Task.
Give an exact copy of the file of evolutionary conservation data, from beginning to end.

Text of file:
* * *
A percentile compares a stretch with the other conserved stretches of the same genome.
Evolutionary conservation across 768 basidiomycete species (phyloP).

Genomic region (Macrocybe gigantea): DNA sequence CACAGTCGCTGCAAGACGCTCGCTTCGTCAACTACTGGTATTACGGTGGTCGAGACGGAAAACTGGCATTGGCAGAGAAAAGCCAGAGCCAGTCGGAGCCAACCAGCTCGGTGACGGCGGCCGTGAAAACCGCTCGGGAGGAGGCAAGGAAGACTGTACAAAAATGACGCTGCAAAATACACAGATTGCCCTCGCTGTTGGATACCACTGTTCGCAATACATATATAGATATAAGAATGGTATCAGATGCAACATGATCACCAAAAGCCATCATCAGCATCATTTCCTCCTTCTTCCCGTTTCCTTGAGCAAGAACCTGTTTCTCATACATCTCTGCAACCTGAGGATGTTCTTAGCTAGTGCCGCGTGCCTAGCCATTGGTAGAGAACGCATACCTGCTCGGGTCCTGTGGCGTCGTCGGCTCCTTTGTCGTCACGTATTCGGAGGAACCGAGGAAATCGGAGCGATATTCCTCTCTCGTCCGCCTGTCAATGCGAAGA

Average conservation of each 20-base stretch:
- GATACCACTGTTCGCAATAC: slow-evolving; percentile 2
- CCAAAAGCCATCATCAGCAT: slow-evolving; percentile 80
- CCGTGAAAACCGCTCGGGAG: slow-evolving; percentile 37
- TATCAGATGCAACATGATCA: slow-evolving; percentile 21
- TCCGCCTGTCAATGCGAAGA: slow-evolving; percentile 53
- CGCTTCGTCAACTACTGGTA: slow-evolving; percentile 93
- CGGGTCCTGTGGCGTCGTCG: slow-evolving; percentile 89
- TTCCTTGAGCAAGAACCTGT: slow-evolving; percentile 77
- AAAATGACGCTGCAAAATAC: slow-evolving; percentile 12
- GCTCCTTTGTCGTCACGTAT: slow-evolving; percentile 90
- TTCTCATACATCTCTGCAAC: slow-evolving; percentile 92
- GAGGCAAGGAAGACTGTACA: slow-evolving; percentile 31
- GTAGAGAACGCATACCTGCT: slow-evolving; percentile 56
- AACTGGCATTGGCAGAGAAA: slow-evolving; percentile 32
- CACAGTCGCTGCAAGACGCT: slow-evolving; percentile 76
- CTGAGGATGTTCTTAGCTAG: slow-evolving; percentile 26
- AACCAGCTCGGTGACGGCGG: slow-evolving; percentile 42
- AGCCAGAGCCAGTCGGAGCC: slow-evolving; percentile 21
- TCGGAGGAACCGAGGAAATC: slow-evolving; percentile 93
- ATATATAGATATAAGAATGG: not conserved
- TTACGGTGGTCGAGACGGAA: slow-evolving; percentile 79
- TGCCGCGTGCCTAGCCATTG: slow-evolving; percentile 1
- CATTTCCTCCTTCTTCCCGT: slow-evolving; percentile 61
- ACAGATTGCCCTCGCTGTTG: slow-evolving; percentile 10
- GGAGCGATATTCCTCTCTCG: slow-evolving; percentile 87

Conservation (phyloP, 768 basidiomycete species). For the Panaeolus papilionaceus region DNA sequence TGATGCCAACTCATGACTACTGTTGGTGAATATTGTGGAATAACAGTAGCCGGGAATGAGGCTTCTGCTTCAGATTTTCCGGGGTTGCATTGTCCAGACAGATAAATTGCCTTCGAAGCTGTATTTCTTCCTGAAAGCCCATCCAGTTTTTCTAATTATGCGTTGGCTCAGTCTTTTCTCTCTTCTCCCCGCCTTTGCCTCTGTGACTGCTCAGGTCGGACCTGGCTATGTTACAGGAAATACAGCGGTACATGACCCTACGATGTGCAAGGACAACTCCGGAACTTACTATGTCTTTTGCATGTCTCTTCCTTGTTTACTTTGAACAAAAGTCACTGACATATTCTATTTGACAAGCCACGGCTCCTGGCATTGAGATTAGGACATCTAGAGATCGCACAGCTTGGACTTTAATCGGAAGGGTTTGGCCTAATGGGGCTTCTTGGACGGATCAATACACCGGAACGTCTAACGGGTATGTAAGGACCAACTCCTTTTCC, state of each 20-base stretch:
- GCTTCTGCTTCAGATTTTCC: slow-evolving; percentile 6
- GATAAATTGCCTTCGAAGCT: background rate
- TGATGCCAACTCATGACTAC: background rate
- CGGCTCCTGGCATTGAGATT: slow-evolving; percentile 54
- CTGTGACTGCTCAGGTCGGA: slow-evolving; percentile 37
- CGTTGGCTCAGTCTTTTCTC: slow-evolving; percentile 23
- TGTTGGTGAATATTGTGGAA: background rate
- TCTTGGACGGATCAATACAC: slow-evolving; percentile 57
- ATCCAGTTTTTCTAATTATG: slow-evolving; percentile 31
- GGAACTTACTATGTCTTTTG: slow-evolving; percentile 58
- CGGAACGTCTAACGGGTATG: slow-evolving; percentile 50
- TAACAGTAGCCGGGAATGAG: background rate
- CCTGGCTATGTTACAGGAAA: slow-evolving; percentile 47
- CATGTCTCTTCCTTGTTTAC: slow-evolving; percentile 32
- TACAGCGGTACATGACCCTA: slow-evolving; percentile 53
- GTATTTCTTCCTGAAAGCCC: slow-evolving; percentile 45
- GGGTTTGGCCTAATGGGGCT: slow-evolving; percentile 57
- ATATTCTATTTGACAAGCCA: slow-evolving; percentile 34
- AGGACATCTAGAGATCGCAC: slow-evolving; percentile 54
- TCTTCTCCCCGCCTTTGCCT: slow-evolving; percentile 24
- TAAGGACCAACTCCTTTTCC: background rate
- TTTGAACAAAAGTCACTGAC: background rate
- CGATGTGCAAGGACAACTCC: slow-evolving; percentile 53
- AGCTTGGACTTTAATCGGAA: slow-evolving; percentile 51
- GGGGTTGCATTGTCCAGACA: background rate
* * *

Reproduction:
A percentile compares a stretch with the other conserved stretches of the same genome.
Evolutionary conservation across 768 basidiomycete species (phyloP).

Genomic region (Macrocybe gigantea): DNA sequence CACAGTCGCTGCAAGACGCTCGCTTCGTCAACTACTGGTATTACGGTGGTCGAGACGGAAAACTGGCATTGGCAGAGAAAAGCCAGAGCCAGTCGGAGCCAACCAGCTCGGTGACGGCGGCCGTGAAAACCGCTCGGGAGGAGGCAAGGAAGACTGTACAAAAATGACGCTGCAAAATACACAGATTGCCCTCGCTGTTGGATACCACTGTTCGCAATACATATATAGATATAAGAATGGTATCAGATGCAACATGATCACCAAAAGCCATCATCAGCATCATTTCCTCCTTCTTCCCGTTTCCTTGAGCAAGAACCTGTTTCTCATACATCTCTGCAACCTGAGGATGTTCTTAGCTAGTGCCGCGTGCCTAGCCATTGGTAGAGAACGCATACCTGCTCGGGTCCTGTGGCGTCGTCGGCTCCTTTGTCGTCACGTATTCGGAGGAACCGAGGAAATCGGAGCGATATTCCTCTCTCGTCCGCCTGTCAATGCGAAGA

Average conservation of each 20-base stretch:
- GATACCACTGTTCGCAATAC: slow-evolving; percentile 2
- CCAAAAGCCATCATCAGCAT: slow-evolving; percentile 80
- CCGTGAAAACCGCTCGGGAG: slow-evolving; percentile 37
- TATCAGATGCAACATGATCA: slow-evolving; percentile 21
- TCCGCCTGTCAATGCGAAGA: slow-evolving; percentile 53
- CGCTTCGTCAACTACTGGTA: slow-evolving; percentile 93
- CGGGTCCTGTGGCGTCGTCG: slow-evolving; percentile 89
- TTCCTTGAGCAAGAACCTGT: slow-evolving; percentile 77
- AAAATGACGCTGCAAAATAC: slow-evolving; percentile 12
- GCTCCTTTGTCGTCACGTAT: slow-evolving; percentile 90
- TTCTCATACATCTCTGCAAC: slow-evolving; percentile 92
- GAGGCAAGGAAGACTGTACA: slow-evolving; percentile 31
- GTAGAGAACGCATACCTGCT: slow-evolving; percentile 56
- AACTGGCATTGGCAGAGAAA: slow-evolving; percentile 32
- CACAGTCGCTGCAAGACGCT: slow-evolving; percentile 76
- CTGAGGATGTTCTTAGCTAG: slow-evolving; percentile 26
- AACCAGCTCGGTGACGGCGG: slow-evolving; percentile 42
- AGCCAGAGCCAGTCGGAGCC: slow-evolving; percentile 21
- TCGGAGGAACCGAGGAAATC: slow-evolving; percentile 93
- ATATATAGATATAAGAATGG: not conserved
- TTACGGTGGTCGAGACGGAA: slow-evolving; percentile 79
- TGCCGCGTGCCTAGCCATTG: slow-evolving; percentile 1
- CATTTCCTCCTTCTTCCCGT: slow-evolving; percentile 61
- ACAGATTGCCCTCGCTGTTG: slow-evolving; percentile 10
- GGAGCGATATTCCTCTCTCG: slow-evolving; percentile 87

Conservation (phyloP, 768 basidiomycete species). For the Panaeolus papilionaceus region DNA sequence TGATGCCAACTCATGACTACTGTTGGTGAATATTGTGGAATAACAGTAGCCGGGAATGAGGCTTCTGCTTCAGATTTTCCGGGGTTGCATTGTCCAGACAGATAAATTGCCTTCGAAGCTGTATTTCTTCCTGAAAGCCCATCCAGTTTTTCTAATTATGCGTTGGCTCAGTCTTTTCTCTCTTCTCCCCGCCTTTGCCTCTGTGACTGCTCAGGTCGGACCTGGCTATGTTACAGGAAATACAGCGGTACATGACCCTACGATGTGCAAGGACAACTCCGGAACTTACTATGTCTTTTGCATGTCTCTTCCTTGTTTACTTTGAACAAAAGTCACTGACATATTCTATTTGACAAGCCACGGCTCCTGGCATTGAGATTAGGACATCTAGAGATCGCACAGCTTGGACTTTAATCGGAAGGGTTTGGCCTAATGGGGCTTCTTGGACGGATCAATACACCGGAACGTCTAACGGGTATGTAAGGACCAACTCCTTTTCC, state of each 20-base stretch:
- GCTTCTGCTTCAGATTTTCC: slow-evolving; percentile 6
- GATAAATTGCCTTCGAAGCT: background rate
- TGATGCCAACTCATGACTAC: background rate
- CGGCTCCTGGCATTGAGATT: slow-evolving; percentile 54
- CTGTGACTGCTCAGGTCGGA: slow-evolving; percentile 37
- CGTTGGCTCAGTCTTTTCTC: slow-evolving; percentile 23
- TGTTGGTGAATATTGTGGAA: background rate
- TCTTGGACGGATCAATACAC: slow-evolving; percentile 57
- ATCCAGTTTTTCTAATTATG: slow-evolving; percentile 31
- GGAACTTACTATGTCTTTTG: slow-evolving; percentile 58
- CGGAACGTCTAACGGGTATG: slow-evolving; percentile 50
- TAACAGTAGCCGGGAATGAG: background rate
- CCTGGCTATGTTACAGGAAA: slow-evolving; percentile 47
- CATGTCTCTTCCTTGTTTAC: slow-evolving; percentile 32
- TACAGCGGTACATGACCCTA: slow-evolving; percentile 53
- GTATTTCTTCCTGAAAGCCC: slow-evolving; percentile 45
- GGGTTTGGCCTAATGGGGCT: slow-evolving; percentile 57
- ATATTCTATTTGACAAGCCA: slow-evolving; percentile 34
- AGGACATCTAGAGATCGCAC: slow-evolving; percentile 54
- TCTTCTCCCCGCCTTTGCCT: slow-evolving; percentile 24
- TAAGGACCAACTCCTTTTCC: background rate
- TTTGAACAAAAGTCACTGAC: background rate
- CGATGTGCAAGGACAACTCC: slow-evolving; percentile 53
- AGCTTGGACTTTAATCGGAA: slow-evolving; percentile 51
- GGGGTTGCATTGTCCAGACA: background rate